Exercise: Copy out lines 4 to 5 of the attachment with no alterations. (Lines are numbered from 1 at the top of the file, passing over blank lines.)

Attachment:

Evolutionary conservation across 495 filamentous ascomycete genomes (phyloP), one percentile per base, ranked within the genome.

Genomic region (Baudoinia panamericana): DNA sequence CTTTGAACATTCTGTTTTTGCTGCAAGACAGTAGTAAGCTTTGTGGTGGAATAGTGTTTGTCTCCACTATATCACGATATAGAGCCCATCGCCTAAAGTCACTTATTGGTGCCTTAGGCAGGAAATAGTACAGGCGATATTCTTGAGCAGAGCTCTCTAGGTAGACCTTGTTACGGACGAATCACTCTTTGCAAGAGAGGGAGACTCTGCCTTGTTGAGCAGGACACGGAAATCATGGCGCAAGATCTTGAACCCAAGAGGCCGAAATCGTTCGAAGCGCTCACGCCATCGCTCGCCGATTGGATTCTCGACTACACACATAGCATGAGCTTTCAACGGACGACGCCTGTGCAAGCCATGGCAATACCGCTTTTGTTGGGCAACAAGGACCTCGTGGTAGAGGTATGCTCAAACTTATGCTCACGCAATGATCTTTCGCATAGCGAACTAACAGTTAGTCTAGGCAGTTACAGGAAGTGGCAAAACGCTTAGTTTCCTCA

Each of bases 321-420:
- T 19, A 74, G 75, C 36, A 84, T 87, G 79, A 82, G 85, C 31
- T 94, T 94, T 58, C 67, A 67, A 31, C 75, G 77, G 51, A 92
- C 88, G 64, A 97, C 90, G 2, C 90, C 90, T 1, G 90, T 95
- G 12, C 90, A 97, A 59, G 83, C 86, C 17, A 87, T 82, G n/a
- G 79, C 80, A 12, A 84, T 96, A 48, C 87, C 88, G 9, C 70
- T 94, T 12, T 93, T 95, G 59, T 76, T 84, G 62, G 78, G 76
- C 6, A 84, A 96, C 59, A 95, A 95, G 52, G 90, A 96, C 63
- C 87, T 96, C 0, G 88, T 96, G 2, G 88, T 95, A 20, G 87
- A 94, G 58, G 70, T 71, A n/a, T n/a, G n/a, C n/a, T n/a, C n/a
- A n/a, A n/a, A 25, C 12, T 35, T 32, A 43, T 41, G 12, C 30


- T 19, A 74, G 75, C 36, A 84, T 87, G 79, A 82, G 85, C 31
- T 94, T 94, T 58, C 67, A 67, A 31, C 75, G 77, G 51, A 92